Former Polish President Aleksander Kwasniewski and ex-NATO Secretary General Javier Solana painted a pessimistic picture of Ukraine’s future in Oxford University’s Russian and Eurasian Studies Centre’s Elliott Lecture. Josh Black was at St Antony’s College to hear their take on the events of the past few months.
As Ukrainians in the Crimean peninsula voted – in a referendum possibly tainted by fraud – in favour of their incorporation into the Russian Federation, two diplomats with firsthand experience of the now ancient regime said Russian meddling in the regime would continue for years to come.
Kwasniewski, who as President of Poland in 2004 played a similar role to that played by the country’s current foreign minister, Radek Sikorski, in negotiations with pro- and anti-government forces, said he believed that Putin’s intervention in the Crimea was just the first step in a campaign to destabilise the country and ensure its eventual participation in a Russian-led Customs Union. The veteran politician and EU diplomat – he made 27 trips to Ukraine in 18 months as an EU envoy – said he thought it unlikely that Putin would accept the results of elections on May 25, and might try to use economic levers to discredit the new administration, but added that those elections must be held to ensure the legitimacy of the new government in Kyiv.
Javier Solana took a firmer stance criticising the European Union’s response to the crisis provoked by protests that have occupied Kyiv’s Independence Square since November. According to Solana, the EU was “Not intelligent enough, or rapid enough, or powerful enough” to broker a Round Table agreement on Ukraine’s place in the region, with the February agreement that was set to establish a unity government inadequate in light of President Yanukoych’s flight from the capital. He added that ministers and representatives of the EU spent too much time and political will on Maidan, rather than in hard-headed negotiations, and that he feared the influence of right-wing hawks on US President Barack Obama’s thinking.
Gwendolyn Sasse, an Oxford academic who has done much research on separatist movements in Crimea in particular, said the EU’s interaction with Kyiv had been an exercise in “constructive ambiguity”, which had ultimately created a dangerous political vacuum. She described the power of the current authorities in Crimea as weakly rooted and predicted that Russia would wait and see what the response to the referendum was before deciding its next steps. Perhaps the best result of talks between US Secretary of State John Kerry and Russian Foreign Minister Sergei Lavrov was that Russia would not immediately incorporate Crimea into its territory, opening the way for more talks. In light of this, rapid advances on the signing of an Association Agreement with the EU might be unwise.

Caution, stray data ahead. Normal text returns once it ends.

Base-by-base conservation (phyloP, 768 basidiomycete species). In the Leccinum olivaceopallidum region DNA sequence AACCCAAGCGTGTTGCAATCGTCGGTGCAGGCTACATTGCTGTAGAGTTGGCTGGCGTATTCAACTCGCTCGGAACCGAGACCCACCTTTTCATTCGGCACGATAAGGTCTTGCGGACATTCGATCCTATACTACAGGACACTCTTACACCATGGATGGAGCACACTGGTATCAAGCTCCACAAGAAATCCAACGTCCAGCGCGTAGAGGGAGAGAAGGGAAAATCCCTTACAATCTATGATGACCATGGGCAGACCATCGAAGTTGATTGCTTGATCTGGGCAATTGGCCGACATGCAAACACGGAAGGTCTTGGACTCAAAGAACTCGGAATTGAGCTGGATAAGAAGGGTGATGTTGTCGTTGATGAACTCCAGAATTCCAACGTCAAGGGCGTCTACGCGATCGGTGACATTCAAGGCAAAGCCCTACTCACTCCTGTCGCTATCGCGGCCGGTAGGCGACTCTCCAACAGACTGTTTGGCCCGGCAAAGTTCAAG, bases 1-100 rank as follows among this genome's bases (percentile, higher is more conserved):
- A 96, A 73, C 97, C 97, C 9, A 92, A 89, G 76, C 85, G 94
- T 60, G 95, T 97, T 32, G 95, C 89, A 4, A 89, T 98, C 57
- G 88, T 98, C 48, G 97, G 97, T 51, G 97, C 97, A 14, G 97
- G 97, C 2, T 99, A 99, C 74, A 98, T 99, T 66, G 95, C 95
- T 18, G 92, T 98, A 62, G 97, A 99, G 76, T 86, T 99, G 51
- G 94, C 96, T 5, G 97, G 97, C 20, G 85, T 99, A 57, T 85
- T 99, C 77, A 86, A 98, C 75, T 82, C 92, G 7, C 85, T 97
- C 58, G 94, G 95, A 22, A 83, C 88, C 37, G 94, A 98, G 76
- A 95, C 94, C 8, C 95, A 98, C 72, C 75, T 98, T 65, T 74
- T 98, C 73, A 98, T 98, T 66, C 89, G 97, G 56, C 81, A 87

Above all, Sasse said, it should be recognised that Ukraine had “come a long way” in terms of national identity, and that the country’s independence was valued by an overwhelming majority of its citizens. However, the panel discussed a number of vulnerabilities, with Kwasniewski saying that new Prime Minister Arseniy Yatsenyuk should go to Eastern Ukraine before long to drum up support for the new government and that he could not understand the appointment of two oligarchs as regional governors when the economy needed modernisation. Although the figure leading presidential opinion polls at the moment – pro-European chocolate magnate Petro Poroshenko – was “a very sweet oligarch”, Ukraine needed to reform its economy, before a third major uprising in a decade took a decidedly populist turn against the relatively few holders of the country’s wealth.
Following the Crimean referendum, much attention will be focused on the movements of the Russian military, with Reuters reporting a significant build up in the peninsula and exercises having been conducted close to Ukraine’s eastern borders. According to Kwasniewski, an incursion into the mainly Russian-speaking regions is unlikely, and Solana added that the OSCE would continue to provide a channel of communication without either side having to recognise the other’s position.